via Kamloops.
M. K. Rogers of Seattle, accompanied by Mr. and Mrs. J. S. Merrill of l.os Angeles, California, arrived on Tuesday and drove up the
valley.    Mr. Rogers'visit, together
with lhe work of examiners going
on at the Nickel PI.ite, ^ives | fre«t)
impetus to the rumors of a change
iu the ownership and Working po.iev
of the famous mine.
A good-t'txed subscription list, as
yet incomplete, has now been secured for prizes and other expenses
at 'he sports to be held on the  24th
of May. Several valuable special
prizes are also to be offered by individual contributors. \n announcement of the program ol
events and other particulars will be
issued in a lew days.
A carload ot fat cattle, the property of P.  Put ns \ Co.,   arrived on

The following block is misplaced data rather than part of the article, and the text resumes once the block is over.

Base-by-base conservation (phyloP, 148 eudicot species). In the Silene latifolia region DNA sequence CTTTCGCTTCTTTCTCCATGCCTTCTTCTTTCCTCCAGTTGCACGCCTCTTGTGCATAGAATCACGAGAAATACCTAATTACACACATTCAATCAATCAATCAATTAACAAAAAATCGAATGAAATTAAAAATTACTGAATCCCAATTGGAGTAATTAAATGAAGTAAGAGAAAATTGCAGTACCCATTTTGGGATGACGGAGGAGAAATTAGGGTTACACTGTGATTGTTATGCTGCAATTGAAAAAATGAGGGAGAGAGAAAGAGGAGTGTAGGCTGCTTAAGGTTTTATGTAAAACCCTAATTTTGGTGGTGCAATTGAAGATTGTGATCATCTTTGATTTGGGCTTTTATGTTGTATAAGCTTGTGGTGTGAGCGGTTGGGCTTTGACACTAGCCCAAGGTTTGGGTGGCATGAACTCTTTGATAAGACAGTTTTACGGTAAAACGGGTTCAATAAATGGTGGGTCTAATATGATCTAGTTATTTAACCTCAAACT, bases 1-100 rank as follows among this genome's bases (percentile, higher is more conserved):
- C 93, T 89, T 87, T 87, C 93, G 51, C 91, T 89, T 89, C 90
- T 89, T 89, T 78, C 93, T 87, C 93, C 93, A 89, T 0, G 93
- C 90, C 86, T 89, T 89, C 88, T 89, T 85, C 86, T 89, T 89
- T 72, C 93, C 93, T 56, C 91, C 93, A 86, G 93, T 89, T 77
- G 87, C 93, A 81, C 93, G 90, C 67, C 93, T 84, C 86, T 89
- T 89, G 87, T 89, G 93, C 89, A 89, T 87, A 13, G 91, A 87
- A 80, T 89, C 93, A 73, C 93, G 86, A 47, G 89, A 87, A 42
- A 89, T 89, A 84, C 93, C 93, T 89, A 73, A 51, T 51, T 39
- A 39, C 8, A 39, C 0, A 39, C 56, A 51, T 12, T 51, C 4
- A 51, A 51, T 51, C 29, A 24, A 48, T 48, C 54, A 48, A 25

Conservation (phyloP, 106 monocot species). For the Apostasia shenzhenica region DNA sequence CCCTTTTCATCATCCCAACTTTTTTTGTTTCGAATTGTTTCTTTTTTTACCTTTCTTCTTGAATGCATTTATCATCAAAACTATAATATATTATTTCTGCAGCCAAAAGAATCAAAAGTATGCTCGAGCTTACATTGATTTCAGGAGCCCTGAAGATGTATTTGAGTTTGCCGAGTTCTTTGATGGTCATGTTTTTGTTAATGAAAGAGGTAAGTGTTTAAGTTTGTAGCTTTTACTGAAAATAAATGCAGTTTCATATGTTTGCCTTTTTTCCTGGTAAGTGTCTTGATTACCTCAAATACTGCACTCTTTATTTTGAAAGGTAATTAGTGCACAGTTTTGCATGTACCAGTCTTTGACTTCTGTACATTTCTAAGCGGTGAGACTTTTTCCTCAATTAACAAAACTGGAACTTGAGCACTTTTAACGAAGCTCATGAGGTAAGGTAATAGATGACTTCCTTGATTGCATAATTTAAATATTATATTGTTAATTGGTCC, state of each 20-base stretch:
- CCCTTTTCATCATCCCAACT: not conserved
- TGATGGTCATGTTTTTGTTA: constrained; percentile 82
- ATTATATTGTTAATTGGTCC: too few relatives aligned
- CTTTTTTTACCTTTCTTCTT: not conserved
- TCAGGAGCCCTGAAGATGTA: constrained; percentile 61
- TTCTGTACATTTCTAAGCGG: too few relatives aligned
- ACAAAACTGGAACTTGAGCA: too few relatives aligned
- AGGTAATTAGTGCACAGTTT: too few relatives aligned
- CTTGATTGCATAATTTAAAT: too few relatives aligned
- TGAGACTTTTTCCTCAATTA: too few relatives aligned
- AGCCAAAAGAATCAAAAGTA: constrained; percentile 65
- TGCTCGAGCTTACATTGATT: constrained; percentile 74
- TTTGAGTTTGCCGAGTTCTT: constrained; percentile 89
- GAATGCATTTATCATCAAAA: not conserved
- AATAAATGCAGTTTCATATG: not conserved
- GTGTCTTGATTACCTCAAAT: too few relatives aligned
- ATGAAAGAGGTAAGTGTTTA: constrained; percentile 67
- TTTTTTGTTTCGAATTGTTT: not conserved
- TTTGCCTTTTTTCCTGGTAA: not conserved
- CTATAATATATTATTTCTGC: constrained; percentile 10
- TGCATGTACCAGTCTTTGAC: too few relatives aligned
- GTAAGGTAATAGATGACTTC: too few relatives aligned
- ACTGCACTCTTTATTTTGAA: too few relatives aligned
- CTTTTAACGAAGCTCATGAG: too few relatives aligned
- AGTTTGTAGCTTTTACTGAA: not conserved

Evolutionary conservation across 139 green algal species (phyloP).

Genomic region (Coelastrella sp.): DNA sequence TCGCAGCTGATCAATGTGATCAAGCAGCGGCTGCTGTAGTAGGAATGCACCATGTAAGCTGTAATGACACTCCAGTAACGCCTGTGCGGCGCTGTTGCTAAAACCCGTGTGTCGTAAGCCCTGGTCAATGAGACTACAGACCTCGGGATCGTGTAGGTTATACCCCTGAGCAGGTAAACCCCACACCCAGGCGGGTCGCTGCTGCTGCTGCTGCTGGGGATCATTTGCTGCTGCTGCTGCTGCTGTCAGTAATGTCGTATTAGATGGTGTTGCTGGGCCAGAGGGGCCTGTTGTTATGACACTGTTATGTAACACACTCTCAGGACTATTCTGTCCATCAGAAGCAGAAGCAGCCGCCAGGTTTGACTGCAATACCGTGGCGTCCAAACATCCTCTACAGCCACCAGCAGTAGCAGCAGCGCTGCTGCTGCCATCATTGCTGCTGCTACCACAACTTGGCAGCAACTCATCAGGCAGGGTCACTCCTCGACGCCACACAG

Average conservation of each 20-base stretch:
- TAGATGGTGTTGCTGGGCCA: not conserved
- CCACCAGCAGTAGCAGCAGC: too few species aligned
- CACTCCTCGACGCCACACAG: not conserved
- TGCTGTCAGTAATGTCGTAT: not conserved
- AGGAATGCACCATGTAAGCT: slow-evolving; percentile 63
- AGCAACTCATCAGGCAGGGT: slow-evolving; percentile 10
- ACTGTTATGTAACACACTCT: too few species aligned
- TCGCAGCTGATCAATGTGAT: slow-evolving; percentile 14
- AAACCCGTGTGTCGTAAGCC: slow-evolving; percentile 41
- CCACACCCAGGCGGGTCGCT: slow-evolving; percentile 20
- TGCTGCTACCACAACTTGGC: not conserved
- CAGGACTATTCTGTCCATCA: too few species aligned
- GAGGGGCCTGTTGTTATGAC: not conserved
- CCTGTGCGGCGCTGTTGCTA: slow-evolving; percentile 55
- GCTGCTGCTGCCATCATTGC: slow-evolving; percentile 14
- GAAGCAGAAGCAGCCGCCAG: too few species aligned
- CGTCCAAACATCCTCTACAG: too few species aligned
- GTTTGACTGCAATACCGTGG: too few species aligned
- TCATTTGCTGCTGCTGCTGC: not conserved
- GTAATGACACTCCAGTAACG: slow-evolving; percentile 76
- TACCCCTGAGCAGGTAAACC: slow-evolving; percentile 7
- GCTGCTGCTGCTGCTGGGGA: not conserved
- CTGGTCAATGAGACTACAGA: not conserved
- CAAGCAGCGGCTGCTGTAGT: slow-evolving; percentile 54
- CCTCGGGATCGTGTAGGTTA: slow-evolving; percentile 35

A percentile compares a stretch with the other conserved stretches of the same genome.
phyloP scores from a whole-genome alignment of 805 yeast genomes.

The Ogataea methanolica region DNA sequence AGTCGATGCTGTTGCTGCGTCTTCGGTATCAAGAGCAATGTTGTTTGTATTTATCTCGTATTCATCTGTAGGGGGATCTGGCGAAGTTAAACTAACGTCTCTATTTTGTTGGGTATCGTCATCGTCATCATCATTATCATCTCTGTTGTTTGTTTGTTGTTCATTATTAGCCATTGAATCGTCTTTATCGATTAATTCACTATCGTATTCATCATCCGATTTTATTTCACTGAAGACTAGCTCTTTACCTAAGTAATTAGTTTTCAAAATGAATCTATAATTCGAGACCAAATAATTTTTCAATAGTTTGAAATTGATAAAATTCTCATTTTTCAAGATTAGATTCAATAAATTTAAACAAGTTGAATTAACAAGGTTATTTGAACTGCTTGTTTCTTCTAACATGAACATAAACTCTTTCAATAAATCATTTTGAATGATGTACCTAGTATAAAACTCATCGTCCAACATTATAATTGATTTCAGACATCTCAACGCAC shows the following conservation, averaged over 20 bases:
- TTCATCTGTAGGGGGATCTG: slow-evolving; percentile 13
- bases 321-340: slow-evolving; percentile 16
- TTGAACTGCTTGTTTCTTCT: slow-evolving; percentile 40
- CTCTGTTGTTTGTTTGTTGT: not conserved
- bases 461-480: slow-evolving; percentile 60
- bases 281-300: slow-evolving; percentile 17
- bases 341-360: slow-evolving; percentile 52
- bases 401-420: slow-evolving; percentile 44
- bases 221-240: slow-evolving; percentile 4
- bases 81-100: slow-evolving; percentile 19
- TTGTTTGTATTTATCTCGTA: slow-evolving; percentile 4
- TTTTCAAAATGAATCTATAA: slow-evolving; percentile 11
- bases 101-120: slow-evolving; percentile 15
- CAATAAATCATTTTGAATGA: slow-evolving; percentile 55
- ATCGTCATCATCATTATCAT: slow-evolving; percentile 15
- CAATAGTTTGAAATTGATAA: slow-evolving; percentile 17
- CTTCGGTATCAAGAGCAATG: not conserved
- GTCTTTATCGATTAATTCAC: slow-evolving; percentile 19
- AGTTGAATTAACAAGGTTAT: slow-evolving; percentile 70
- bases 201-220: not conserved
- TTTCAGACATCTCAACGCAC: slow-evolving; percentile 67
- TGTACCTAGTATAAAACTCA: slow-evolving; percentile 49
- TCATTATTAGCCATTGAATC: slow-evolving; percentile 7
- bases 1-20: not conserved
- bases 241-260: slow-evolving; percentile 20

Tuesday from Calgary in charge of
Archie Chadvvick. Thanks to the
splendid train service on these
roads, it only took a week to make
the trip from Calgary. lhe cattle
were taken   in   hand   by   Jack   Ed*
miinds of lledlev,  who slaughters
them   tor   use    in   the   construction
camps, it seems surprising that
cattle should be imported in quantities into a thinly peopled range
country like this, bul the explanation is that our fat stock is mOCtly
shipped OUt in the tall, and the
s.une is true of the Okanagan,
which  also   imports   in   the   winter
and spring.     Geo.   Cawston,  the
Keremeos butcher, in order to ensure a steady supply of the best
quality, has been Airing llie  winter
himself fattening most of the stock
required in his business.
Cards have been issued giving
the terms, route and other particulars for the season of 1909 for the
imported French coach horse Diplo*
mate 4198, owned by the Sinvlka-
nieen Valley French Coach Horse
Association. Ranchers and horse
breeders should see this celebrated